9 Tax Breaks for Parents: How Kids Could Save You $1,000s in Taxes
Editor’s Note: This post was originally published in 2017.
Does the thought of doing your taxes on top of caring for your kids make your head spin?
Take a deep breath: We found nine tax breaks for parents.
Whether your children are swaddled newborns or seeking college degrees; whether you’re single, married with kids or adopted this year, you’re eligible to get some money back on tax day.
9 Benefits and Tax Credits for Parents
Here are the top tax credits and deductions for parents to keep in mind.
1. Out-of-Pocket Medical Expenses
If you had a baby last year, paid out of pocket for medical expenses during your pregnancy and were never reimbursed, you’ll be able to itemize those amounts as deductions.
This tax code requires the expenses to be at least 10% of your adjusted gross income. That might seem unreachable, but since you’ll be billed item by item for prenatal care and childbirth, it can start to add up.
These women paid up to $6,285 by the time their last check hit the mailbox, so make sure you keep your receipts!
2. Child Tax Credit
As soon as your child is born, you’re eligible for the Child Tax Credit, which pays up to $1,000 for every child under the age of 17, depending on your income.
This might seem obvious, but it’s important to note: Even if your child is born on Dec. 31, you can still claim them for that year.
Remember to claim this credit for each of your children — if you have more than one, they each qualify for it up until they turn 17 years old.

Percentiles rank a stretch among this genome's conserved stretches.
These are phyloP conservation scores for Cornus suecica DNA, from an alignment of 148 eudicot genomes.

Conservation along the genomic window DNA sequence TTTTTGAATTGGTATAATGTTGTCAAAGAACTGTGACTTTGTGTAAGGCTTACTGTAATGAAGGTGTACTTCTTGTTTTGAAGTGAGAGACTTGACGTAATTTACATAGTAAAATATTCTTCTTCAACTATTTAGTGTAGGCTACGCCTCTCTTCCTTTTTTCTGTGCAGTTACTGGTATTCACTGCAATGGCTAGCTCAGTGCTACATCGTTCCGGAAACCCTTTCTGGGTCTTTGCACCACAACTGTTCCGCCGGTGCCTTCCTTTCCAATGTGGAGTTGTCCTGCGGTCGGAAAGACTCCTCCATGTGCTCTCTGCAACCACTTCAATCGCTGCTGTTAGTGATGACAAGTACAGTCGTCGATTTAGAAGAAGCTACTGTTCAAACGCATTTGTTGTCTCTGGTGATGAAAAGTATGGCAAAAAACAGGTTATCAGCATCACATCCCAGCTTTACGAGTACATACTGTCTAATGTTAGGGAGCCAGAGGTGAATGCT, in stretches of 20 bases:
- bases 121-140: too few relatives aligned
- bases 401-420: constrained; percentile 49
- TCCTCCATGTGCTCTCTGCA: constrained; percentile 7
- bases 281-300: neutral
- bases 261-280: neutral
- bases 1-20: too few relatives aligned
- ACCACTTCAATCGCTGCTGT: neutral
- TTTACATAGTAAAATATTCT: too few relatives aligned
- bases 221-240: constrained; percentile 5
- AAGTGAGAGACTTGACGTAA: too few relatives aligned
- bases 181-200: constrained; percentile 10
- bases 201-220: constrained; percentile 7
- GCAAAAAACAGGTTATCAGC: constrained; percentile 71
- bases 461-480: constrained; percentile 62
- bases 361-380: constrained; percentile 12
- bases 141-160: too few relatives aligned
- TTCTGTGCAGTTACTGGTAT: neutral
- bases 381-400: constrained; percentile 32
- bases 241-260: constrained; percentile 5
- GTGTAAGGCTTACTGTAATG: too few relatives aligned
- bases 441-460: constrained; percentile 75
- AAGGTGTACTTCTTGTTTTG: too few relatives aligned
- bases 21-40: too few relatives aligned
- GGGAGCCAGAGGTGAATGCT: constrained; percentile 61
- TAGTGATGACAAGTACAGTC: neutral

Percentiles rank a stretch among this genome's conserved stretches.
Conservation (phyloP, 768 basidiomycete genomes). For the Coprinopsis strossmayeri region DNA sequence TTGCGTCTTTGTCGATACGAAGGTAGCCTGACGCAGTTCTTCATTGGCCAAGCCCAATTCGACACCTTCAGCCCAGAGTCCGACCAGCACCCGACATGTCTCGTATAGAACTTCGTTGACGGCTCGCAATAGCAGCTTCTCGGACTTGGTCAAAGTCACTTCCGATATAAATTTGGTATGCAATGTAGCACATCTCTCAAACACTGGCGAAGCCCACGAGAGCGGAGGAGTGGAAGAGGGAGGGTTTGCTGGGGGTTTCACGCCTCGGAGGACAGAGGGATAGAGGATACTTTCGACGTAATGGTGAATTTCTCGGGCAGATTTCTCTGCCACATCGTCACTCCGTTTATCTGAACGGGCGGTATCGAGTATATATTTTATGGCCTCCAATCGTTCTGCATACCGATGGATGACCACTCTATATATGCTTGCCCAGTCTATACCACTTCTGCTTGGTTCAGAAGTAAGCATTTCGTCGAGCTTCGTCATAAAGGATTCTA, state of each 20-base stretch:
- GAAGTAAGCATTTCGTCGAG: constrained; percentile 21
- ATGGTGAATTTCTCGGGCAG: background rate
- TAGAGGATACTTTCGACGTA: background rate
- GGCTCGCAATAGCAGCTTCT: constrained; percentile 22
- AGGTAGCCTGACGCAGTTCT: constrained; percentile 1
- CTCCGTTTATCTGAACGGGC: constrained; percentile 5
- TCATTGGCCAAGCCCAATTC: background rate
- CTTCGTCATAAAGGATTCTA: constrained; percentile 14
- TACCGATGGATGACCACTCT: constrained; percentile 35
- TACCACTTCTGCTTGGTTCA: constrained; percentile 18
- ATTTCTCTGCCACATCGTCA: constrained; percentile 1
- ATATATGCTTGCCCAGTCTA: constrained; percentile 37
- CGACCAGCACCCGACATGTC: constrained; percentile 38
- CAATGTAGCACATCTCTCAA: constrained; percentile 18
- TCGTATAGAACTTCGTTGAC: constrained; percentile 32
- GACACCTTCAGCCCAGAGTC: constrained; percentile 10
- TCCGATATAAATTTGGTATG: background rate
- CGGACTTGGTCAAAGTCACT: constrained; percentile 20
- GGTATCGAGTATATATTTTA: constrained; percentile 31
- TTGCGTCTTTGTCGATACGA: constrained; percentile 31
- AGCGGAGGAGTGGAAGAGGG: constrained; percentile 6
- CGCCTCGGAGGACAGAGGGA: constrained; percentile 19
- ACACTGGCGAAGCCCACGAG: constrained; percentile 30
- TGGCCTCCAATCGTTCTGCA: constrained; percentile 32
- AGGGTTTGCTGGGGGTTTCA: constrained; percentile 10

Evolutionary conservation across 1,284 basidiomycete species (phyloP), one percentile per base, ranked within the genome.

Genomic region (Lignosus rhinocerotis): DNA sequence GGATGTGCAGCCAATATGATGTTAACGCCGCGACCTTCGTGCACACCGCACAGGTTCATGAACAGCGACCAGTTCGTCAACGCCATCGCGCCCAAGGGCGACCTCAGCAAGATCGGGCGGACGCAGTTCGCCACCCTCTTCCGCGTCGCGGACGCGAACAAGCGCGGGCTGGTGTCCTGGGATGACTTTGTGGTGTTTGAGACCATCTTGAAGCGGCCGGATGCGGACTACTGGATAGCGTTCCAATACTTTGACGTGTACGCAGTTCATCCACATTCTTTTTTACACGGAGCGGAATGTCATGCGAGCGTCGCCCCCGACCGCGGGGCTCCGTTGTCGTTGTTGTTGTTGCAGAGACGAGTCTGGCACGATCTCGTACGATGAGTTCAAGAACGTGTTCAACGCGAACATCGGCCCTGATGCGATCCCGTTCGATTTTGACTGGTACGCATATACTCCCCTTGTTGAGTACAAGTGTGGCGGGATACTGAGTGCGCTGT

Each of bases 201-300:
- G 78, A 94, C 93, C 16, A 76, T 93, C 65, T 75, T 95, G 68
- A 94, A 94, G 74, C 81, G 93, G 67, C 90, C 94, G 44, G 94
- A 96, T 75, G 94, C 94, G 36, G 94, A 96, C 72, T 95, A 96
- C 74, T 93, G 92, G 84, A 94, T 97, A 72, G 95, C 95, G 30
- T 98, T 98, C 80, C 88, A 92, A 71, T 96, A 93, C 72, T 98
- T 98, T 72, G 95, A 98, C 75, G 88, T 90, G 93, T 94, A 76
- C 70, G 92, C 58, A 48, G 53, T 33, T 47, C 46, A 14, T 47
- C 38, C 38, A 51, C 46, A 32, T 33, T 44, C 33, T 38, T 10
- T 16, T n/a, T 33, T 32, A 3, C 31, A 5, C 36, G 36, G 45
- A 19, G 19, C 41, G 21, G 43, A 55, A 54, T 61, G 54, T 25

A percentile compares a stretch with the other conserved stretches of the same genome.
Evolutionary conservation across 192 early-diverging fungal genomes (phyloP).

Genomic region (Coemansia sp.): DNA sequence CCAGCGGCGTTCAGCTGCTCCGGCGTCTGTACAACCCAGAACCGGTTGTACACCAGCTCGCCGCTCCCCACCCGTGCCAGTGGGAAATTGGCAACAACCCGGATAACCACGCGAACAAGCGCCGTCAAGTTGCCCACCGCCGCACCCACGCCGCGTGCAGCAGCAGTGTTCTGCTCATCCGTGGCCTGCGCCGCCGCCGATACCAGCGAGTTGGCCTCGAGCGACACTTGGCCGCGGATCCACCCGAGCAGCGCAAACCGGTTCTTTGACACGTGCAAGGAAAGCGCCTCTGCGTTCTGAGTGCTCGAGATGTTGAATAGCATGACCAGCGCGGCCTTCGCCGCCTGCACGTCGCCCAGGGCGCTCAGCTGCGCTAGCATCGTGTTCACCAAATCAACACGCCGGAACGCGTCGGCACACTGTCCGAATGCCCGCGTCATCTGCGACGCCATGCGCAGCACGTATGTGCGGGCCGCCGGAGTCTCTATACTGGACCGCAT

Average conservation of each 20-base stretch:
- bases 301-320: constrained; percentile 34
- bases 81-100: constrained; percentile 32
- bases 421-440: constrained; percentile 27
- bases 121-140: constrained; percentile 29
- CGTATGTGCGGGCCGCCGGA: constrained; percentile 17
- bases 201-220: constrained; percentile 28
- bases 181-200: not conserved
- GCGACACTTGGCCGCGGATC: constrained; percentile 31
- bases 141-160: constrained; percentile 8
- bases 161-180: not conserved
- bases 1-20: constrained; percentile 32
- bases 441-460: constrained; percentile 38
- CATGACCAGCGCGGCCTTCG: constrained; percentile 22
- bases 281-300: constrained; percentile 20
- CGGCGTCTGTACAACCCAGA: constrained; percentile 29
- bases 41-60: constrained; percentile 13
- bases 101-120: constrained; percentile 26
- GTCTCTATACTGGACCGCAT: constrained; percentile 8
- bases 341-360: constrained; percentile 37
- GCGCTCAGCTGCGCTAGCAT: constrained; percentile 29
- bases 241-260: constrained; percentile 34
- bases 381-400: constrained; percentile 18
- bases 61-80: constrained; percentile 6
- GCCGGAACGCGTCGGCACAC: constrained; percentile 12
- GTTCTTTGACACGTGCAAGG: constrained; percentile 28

3. Adoption Tax Credit
The adoption process is notorious for being lengthy and expensive.
The Adoption Tax Credit is worth up to $13,000 to help you alleviate that financial strain. This credit covers travel expenses, court costs and attorney fees, and even home-study costs.
It’s important to keep all receipts throughout the process and file for the year you adopted a child.
4. Earned Income Tax Credit
If you earned income last year but didn’t exceed certain thresholds, you may qualify for the Earned Income Tax Credit, which can significantly reduce your tax bill.
The income limits depend on your filing status and how many children you have. For example, if you’re filing as single or head of household and have one qualifying child, you must have earned less than $39,296. If you’re filing jointly with your spouse and have three qualifying children, you must have earned less than $53,505.
The maximum amounts of credit vary slightly each year. For the 2016 tax year, the maximum amounts of credit were:
- $6,269 for three or more qualifying children
- $5,572 with two qualifying children
- $3,373 with one qualifying child
Note: You can also qualify for the Earned Income Tax Credit without having a child.
5. Child Care Tax Credit
The cost for center-based daycare for infants can range anywhere between $6,605 and $20,209 per year, while the cost for center-based daycare for toddlers can range anywhere between $8,043 and $18,815 per year, according to a survey by Care.com.
If you’re paying for child care, you may be able to get a chunk of that back on your taxes.